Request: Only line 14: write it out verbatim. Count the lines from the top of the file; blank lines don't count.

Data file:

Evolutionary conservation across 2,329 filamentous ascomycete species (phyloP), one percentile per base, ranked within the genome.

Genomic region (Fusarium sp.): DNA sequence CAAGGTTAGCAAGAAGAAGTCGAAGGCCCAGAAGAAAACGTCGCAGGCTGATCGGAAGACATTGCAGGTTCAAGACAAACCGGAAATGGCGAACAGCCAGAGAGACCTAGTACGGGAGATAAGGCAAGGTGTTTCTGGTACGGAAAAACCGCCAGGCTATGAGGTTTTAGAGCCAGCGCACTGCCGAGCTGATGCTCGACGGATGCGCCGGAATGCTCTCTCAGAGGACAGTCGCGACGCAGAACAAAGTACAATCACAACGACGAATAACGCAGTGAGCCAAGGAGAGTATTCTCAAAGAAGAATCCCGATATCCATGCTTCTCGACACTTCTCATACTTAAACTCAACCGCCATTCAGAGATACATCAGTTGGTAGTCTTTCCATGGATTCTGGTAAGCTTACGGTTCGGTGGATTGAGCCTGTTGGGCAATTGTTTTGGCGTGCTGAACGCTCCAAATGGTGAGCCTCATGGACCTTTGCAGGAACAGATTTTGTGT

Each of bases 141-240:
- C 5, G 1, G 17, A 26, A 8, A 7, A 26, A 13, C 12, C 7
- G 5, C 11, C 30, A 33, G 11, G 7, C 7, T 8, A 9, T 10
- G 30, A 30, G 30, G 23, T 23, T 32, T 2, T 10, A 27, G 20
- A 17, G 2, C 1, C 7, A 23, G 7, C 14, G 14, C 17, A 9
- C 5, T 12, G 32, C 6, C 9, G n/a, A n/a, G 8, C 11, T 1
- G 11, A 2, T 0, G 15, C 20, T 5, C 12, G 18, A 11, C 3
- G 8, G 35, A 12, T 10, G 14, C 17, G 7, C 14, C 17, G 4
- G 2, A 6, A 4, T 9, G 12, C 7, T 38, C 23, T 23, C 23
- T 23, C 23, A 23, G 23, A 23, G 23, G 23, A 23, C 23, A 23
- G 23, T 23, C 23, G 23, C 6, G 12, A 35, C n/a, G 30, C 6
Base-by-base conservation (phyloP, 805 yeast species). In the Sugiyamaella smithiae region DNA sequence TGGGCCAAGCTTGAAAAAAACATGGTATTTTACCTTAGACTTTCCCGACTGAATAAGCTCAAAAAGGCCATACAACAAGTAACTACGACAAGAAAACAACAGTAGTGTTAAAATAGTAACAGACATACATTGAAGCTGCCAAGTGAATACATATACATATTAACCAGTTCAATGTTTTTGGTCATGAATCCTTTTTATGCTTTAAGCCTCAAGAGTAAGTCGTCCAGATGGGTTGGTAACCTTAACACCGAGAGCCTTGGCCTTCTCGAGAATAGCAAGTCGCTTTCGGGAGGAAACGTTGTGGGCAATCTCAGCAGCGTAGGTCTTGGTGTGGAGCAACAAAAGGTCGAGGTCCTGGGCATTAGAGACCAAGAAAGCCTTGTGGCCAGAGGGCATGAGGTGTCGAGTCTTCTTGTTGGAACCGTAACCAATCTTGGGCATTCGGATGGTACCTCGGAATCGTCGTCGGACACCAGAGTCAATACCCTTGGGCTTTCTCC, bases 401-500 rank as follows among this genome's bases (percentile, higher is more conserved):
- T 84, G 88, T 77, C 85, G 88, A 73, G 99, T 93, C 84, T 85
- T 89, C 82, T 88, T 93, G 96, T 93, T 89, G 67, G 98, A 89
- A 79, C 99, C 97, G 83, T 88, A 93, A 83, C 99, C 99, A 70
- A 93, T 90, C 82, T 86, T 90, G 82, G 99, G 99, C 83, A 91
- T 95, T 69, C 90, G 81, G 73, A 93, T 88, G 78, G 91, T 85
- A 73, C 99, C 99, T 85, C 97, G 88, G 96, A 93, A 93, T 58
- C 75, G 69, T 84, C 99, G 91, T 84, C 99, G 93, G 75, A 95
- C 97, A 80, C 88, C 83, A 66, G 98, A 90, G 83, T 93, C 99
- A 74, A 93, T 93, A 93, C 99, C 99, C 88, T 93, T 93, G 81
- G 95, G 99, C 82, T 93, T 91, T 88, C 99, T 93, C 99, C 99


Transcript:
Base-by-base conservation (phyloP, 805 yeast species). In the Sugiyamaella smithiae region DNA sequence TGGGCCAAGCTTGAAAAAAACATGGTATTTTACCTTAGACTTTCCCGACTGAATAAGCTCAAAAAGGCCATACAACAAGTAACTACGACAAGAAAACAACAGTAGTGTTAAAATAGTAACAGACATACATTGAAGCTGCCAAGTGAATACATATACATATTAACCAGTTCAATGTTTTTGGTCATGAATCCTTTTTATGCTTTAAGCCTCAAGAGTAAGTCGTCCAGATGGGTTGGTAACCTTAACACCGAGAGCCTTGGCCTTCTCGAGAATAGCAAGTCGCTTTCGGGAGGAAACGTTGTGGGCAATCTCAGCAGCGTAGGTCTTGGTGTGGAGCAACAAAAGGTCGAGGTCCTGGGCATTAGAGACCAAGAAAGCCTTGTGGCCAGAGGGCATGAGGTGTCGAGTCTTCTTGTTGGAACCGTAACCAATCTTGGGCATTCGGATGGTACCTCGGAATCGTCGTCGGACACCAGAGTCAATACCCTTGGGCTTTCTCC, bases 401-500 rank as follows among this genome's bases (percentile, higher is more conserved):